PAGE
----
Genuine practice of phase entrance is best begun with the easiest, most accessible methods: indirect techniques, which are conscious actions performed upon awakening from sleep. Some critics incorrectly assume that indirect techniques are not ideal, and prefer to start with direct techniques. However, doing so provides no guarantee for success and results in a large amount of wasted time and effort. Starting practice with indirect techniques guarantees entrance into the phase.
A specific universal technique that suits every practitioner is a myth since individuals differ widely in personality, psychology, and learning speed. However, there is a relatively easy universal algorithm, or procedure, that accounts for the characteristics of each person and allows for the most rational, effective way to attain the initial phase entrances. This algorithm encompasses cyclic practicing of the indirect techniques covered in this chapter. Without exception, these techniques - despite their varying degrees of difficulty - are suitable for every practitioner who wishes to experience the phase.
Results can be expected immediately following the first few attempts; however, to achieve measurable results, an average of five daily, conscious attempts must be made. Making more than five attempts over the course of a day is fine, too. There is nothing difficult to understand about performing the techniques since they are clearly laid out and based on real internal processes. Remarkably, due to correctly practiced indirect techniques, more than half of students at the live school attain phase entrance after only two days.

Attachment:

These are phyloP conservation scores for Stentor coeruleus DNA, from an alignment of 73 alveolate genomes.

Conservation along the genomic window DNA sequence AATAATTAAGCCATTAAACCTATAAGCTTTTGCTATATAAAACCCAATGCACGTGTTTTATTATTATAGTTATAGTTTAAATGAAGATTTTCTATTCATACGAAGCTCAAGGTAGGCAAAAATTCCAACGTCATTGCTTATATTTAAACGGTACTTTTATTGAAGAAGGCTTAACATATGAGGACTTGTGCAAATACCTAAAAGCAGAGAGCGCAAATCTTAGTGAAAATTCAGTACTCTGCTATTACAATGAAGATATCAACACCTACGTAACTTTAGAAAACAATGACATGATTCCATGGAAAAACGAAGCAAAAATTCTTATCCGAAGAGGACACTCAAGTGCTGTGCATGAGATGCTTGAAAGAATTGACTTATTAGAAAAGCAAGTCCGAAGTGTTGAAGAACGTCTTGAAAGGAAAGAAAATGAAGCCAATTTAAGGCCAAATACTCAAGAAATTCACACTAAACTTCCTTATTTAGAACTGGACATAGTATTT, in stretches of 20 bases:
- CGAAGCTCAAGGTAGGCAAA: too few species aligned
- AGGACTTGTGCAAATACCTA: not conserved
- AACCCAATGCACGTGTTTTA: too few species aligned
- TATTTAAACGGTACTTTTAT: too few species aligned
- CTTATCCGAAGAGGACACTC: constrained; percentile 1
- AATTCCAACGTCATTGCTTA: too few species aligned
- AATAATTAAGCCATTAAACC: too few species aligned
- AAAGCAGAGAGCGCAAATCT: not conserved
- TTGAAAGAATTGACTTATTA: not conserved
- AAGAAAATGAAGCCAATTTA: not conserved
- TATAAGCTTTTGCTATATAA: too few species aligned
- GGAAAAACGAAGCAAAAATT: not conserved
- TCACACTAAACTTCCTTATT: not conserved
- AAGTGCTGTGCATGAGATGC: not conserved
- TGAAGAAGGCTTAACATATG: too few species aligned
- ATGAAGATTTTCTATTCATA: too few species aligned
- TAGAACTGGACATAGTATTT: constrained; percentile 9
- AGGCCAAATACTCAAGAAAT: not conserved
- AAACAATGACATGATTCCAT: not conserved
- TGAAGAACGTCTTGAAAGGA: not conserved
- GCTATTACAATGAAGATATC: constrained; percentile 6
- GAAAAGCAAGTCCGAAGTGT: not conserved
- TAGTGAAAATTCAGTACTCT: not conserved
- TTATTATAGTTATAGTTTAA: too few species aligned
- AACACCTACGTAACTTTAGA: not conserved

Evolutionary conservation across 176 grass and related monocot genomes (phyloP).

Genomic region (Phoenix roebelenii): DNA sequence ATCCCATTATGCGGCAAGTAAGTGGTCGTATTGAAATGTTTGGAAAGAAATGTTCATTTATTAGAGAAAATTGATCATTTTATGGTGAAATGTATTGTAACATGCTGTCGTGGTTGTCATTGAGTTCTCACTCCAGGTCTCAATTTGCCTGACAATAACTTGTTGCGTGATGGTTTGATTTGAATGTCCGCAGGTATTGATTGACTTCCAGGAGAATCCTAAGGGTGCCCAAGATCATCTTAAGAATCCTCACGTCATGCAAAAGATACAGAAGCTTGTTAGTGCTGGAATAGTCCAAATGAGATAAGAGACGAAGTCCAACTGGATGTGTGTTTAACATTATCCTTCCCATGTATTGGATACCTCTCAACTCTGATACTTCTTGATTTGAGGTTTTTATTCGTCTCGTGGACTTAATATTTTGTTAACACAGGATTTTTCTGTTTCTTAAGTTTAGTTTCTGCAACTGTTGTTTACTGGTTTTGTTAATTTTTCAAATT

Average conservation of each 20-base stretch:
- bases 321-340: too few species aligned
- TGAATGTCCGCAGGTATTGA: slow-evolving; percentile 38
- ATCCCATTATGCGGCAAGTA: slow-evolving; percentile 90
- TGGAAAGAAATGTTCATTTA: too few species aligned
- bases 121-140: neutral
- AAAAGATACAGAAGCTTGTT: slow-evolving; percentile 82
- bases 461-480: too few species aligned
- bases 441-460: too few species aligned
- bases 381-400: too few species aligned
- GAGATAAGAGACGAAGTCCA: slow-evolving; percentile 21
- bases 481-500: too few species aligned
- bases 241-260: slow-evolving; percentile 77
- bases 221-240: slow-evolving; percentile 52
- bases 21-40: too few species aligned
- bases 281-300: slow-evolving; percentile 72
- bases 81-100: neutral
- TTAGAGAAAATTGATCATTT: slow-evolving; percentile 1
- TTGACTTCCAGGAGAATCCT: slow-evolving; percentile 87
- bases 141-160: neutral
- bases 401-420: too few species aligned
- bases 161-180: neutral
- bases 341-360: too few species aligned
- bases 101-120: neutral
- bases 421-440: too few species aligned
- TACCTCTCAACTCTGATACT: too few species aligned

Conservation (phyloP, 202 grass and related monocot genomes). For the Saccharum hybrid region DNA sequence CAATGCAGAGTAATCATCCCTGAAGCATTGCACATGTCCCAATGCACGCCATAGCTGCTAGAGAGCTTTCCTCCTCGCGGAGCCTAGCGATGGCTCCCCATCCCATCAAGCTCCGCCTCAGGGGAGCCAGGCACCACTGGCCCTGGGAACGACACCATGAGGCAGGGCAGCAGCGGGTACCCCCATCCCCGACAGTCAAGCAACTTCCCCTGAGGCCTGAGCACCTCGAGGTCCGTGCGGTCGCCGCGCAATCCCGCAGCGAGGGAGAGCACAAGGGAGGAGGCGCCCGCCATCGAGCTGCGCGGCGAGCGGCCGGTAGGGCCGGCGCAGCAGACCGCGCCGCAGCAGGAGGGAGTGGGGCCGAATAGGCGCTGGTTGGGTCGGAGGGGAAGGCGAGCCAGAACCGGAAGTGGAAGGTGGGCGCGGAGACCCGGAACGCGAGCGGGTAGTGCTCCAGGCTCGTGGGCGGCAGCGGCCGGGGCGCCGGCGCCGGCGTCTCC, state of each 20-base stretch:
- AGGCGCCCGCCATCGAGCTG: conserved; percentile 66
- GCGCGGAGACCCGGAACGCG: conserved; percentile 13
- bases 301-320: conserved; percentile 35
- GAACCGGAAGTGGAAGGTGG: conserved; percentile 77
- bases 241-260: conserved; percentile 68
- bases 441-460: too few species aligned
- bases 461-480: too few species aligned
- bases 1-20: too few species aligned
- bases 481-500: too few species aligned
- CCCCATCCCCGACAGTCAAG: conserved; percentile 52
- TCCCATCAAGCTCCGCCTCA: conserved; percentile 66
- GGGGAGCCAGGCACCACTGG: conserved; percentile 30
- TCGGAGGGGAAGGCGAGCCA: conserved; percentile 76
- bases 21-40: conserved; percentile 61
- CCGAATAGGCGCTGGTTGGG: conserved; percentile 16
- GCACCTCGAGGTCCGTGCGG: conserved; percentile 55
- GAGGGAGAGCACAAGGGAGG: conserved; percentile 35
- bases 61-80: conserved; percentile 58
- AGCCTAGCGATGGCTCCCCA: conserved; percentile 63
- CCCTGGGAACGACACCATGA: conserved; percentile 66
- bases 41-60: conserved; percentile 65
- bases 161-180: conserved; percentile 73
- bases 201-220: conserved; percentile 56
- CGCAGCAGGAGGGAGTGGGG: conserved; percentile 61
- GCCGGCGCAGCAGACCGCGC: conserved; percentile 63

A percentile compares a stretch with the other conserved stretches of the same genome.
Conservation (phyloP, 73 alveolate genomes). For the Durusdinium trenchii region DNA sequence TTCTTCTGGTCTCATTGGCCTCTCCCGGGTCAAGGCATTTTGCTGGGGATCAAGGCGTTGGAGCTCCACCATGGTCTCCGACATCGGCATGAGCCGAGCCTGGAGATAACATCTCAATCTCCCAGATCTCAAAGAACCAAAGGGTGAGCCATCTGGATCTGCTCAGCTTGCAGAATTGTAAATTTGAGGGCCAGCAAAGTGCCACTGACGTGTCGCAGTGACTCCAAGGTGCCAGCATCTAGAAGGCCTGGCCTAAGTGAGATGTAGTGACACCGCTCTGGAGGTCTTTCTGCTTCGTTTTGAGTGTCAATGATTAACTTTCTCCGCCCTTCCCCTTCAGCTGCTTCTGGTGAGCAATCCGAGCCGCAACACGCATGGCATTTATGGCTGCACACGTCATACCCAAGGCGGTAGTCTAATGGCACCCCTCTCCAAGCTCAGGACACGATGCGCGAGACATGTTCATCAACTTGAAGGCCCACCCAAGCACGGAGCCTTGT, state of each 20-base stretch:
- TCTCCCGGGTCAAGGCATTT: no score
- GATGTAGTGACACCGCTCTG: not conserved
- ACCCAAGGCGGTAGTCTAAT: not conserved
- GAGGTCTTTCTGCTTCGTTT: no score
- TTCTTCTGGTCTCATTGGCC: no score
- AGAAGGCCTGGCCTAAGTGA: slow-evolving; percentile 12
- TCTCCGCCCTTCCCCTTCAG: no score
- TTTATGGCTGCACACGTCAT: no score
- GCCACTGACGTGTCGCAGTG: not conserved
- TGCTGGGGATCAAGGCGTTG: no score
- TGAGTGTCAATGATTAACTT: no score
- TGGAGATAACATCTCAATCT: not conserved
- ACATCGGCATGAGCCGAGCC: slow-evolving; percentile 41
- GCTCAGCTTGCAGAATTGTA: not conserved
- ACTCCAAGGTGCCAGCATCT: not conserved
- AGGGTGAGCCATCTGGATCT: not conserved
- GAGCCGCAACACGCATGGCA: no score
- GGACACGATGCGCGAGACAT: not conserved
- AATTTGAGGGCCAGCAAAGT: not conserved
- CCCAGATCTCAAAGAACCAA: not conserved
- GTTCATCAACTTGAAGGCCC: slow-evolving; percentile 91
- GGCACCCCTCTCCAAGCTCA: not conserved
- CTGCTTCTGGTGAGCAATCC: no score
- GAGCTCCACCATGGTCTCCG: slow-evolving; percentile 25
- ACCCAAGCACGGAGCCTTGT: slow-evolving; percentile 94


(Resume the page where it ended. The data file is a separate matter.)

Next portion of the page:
Many experienced practitioners prefer to bypass the effort associated with direct techniques and hone their skills through the sole use of indirect techniques.
In order to ensure that one's efforts are most fruitful and productive, we are going to individually examine each step and principle behind the actions in great detail. Let us start from a description of the techniques themselves, which will actually apply practically just as much to direct techniques as to indirect techniques; as they only differ in character and length of application.
There are plenty of techniques, so after practicing all of the indirect techniques presented in this chapter, a practitioner should be able to choose three or four of the most straightforward, individually effective methods.
Separation techniques will be examined later. They are completely different from usual techniques, which only bring one into the phase, but do not necessarily themselves lead to separation from the body. It is often also necessary to know how to stop perceiving one's physical body after employing these techniques.
It is necessary to understand when to employ these techniques, and the importance of waking from sleep without opening the eyes or moving the body. Attempting to enter the phase immediately upon awakening must be learned and practiced to mastery since it constitutes the main barrier to successful practice.
After examining the peripheral information surrounding indirect techniques, the cycles of indirect techniques will be examined, including what there are, how they work, and how they are best used. Successful phase entrance is the direct result of performing these cycles. However, there are exceptions, and it is not completely necessary to proceed with these cycles if one's own mind somehow hints what exactly one should start from, which we will also examine separately.
Nota Bene! The techniques described below are the simple components of indirect technique cycles. Implementing each technique's description is far from effective. Of the list given below, it behooves the individual practitioner to choose the most comprehensible and interesting techniques, then actively study and apply the instructions for use.